"Part P in force by 2004"

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"Part P in force by 2004" - is the headline on the front page of the current edition [1] of 'Electrical review' news magazine.
Some snippets, more or less verbatim:
- Part P will be introduced into the Building Regulations "by the end of 2004", according to the [ODPM].
- Speaking this month at the NICEIC-hosted 'Green light for Part P seminar', Paul Everall, head of the ODPM's Building Division was unable to confirm an exact start date for the new legislation, but said "ministers were anxious to take Part P forward."
- a [competent persons] scheme the NICEIC has applied to operate, alongside "one or two others which will have to be assessed"
- Self-certification schemes that meet Government approval will be available by December or January.
- Although the ODPM declined to commit to an exact date, Clark [NICEIC] was more forthcoming, claiming legislation would be introduced in February 2004 with a requirement to come into force by the summer. However, he said there is "talk of a two year window to get everyone on board."
[1] Electrical review, Vol. 236, no. 15, October 2003.
--
Andy



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current
If this is introduced closer to the end of 2004 than the start then this will provide a useful disconnect between the old and new fixed wiring installation colours....
-- Richard Sampson
email me at richard at olifant d-ot co do-t uk
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Looks like I'll have to do my rewire next spring then. Has anyone been given any idea what the cost of getting a DIY installation inspected and signed off will be once the Part P is included? Will this cost be regulated at all?
Al
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wrote:

This is a Competent Persons Self Certification Scheme, otherwise known as a Self Certification to Assist Moneymaking or SCAM for short.
None of the other scams (sorry schemes) are regulated in the fee sense, so there is no reason to believe that this one will be either.
There is already a common practice of electrical inspections being done for conveyancing purposes so the inspection only game is well established.
I suspect that what will likely happen in practice, is that people will continue to DIY their electrical work as before and work will be inspected at conveyancing time just as it is today. .andy
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Isn't the difference that this brings "ignoring the rules" into the realm of "ignoring building regulations", with the consequence that you may be asked to remove any work done if you haven't gained approval?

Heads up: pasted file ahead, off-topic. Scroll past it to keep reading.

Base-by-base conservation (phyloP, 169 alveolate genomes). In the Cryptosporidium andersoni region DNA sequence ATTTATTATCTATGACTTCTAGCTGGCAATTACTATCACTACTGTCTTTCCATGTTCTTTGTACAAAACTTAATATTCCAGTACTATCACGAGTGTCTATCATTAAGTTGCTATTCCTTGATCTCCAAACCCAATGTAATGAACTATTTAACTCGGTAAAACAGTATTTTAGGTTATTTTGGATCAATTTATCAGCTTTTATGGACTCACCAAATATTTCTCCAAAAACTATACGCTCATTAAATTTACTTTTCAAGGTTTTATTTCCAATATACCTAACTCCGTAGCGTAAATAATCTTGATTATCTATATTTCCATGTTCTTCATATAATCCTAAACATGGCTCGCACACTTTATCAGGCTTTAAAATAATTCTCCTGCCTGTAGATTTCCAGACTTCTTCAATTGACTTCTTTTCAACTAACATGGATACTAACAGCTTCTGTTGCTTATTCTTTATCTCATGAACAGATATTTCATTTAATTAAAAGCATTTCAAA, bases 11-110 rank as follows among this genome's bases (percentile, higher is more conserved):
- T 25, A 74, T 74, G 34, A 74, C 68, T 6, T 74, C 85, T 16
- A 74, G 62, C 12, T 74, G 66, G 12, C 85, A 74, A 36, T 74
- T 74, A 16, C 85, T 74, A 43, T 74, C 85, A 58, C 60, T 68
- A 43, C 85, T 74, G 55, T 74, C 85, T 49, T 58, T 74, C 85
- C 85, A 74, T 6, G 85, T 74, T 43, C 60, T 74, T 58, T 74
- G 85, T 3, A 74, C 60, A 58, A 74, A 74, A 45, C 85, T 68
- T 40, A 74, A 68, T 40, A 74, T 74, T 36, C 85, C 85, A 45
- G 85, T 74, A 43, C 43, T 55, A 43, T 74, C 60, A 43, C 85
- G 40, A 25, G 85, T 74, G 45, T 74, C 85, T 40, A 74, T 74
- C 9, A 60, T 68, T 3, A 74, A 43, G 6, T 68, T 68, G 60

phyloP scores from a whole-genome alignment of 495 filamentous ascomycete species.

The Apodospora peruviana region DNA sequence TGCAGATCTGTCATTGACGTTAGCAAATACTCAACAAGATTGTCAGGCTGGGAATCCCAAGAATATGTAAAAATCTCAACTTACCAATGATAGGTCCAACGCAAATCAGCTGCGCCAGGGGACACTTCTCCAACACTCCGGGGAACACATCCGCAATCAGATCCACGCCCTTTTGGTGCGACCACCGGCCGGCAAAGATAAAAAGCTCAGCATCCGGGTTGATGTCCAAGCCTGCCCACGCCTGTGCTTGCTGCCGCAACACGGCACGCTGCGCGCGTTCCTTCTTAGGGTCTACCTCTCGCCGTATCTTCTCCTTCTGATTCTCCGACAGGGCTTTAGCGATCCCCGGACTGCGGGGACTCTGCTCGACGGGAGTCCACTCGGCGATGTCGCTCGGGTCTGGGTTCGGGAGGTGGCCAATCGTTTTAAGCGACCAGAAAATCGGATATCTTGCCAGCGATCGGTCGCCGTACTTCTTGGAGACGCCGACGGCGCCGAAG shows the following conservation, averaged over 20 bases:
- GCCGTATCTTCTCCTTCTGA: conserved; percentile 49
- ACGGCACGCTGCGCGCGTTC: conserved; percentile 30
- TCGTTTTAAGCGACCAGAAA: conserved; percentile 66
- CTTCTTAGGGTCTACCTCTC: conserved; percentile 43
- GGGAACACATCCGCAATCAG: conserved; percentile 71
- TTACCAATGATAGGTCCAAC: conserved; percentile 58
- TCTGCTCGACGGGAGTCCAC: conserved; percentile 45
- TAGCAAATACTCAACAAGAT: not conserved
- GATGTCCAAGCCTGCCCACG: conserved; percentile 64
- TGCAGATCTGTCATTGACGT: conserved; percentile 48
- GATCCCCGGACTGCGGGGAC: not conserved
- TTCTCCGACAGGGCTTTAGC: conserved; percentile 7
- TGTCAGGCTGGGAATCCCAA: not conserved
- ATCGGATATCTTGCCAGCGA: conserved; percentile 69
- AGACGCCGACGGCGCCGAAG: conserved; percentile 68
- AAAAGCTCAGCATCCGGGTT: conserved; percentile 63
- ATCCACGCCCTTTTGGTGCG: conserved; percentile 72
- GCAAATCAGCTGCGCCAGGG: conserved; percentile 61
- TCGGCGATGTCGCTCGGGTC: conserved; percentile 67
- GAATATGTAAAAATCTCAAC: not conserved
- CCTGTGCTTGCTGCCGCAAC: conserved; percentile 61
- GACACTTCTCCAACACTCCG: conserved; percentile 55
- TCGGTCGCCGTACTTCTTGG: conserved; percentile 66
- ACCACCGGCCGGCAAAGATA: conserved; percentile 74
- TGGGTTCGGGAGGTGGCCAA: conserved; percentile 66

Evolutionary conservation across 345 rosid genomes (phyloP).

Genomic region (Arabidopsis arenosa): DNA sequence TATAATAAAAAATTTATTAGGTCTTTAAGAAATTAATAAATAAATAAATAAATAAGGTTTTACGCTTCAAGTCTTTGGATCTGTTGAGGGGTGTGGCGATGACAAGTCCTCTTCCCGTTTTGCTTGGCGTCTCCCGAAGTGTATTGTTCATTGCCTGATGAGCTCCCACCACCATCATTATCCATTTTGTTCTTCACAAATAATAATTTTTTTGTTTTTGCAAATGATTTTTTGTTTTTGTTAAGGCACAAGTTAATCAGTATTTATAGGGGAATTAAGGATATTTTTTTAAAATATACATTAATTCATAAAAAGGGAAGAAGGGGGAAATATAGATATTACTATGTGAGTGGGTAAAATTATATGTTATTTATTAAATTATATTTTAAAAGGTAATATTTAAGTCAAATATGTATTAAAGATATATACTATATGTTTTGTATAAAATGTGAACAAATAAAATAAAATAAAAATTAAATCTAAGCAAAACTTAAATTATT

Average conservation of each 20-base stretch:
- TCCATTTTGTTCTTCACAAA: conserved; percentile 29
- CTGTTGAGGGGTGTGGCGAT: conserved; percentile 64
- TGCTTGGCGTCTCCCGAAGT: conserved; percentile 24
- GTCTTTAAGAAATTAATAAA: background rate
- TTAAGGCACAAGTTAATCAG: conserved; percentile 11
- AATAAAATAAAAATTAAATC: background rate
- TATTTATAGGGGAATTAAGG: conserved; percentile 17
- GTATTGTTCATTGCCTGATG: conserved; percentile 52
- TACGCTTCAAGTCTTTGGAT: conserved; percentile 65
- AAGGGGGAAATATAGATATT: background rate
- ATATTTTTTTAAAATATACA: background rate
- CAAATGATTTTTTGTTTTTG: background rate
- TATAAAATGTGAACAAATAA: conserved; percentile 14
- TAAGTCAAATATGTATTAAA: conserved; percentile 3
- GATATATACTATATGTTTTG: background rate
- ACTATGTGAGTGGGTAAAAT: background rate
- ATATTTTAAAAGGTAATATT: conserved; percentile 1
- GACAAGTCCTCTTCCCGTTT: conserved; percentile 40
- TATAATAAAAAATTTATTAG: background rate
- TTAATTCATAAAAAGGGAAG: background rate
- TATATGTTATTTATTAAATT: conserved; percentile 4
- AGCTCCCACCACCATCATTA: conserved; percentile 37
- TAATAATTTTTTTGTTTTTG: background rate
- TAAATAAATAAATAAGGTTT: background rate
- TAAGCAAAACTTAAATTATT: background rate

Will people just rely on the excuse that the work must have been done (a) by a previous owner or (b) before the new regs came in?
Al
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"Please remove that new fixed wiring installation and reinstate the previous rubber-insulated wire-fused bakelite-switched installation"
:-)
-- Richard Sampson
email me at richard at olifant d-ot co do-t uk
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previous
Point taken!
I know it's old-fashioned, but I try and avoid breaking the law when I'm doing my DIY. So assuming I don't want to just do the work and hope for the best when it comes to selling, I will need to take an alternative course of action.
As I understand it, I will have three options: (1) pay an approved contractor to do all the work and they will then certify that it has been done, with certificates going to both me and the local BCO (2) do the work myself and have it inspected by a local authority building control department (3) do the work myself and pay an approved contractor to come and certify the work to the local BCO (and me).
Option (1) is irrelevant if I'm still thinking about DIY
Option (2) will apparently be prohibitively expensive according to page 29 para 45 of the proposed part P regs. See this page for the file: http://tinyurl.com/tlbf . Apparently the local authority BC departments will most likely be subcontracting the work to an approved agent anyway.
Option (3) is also likely to be expensive, at least at first, since the demand for approved contractors will outstrip supply for some time and as such they will be able to charge whatever they like!
Presumably, as a DIYer, option (3) should end up being cheaper than option (2), because otherwise I would just choose the more independent local authority inspection over the approved leccy.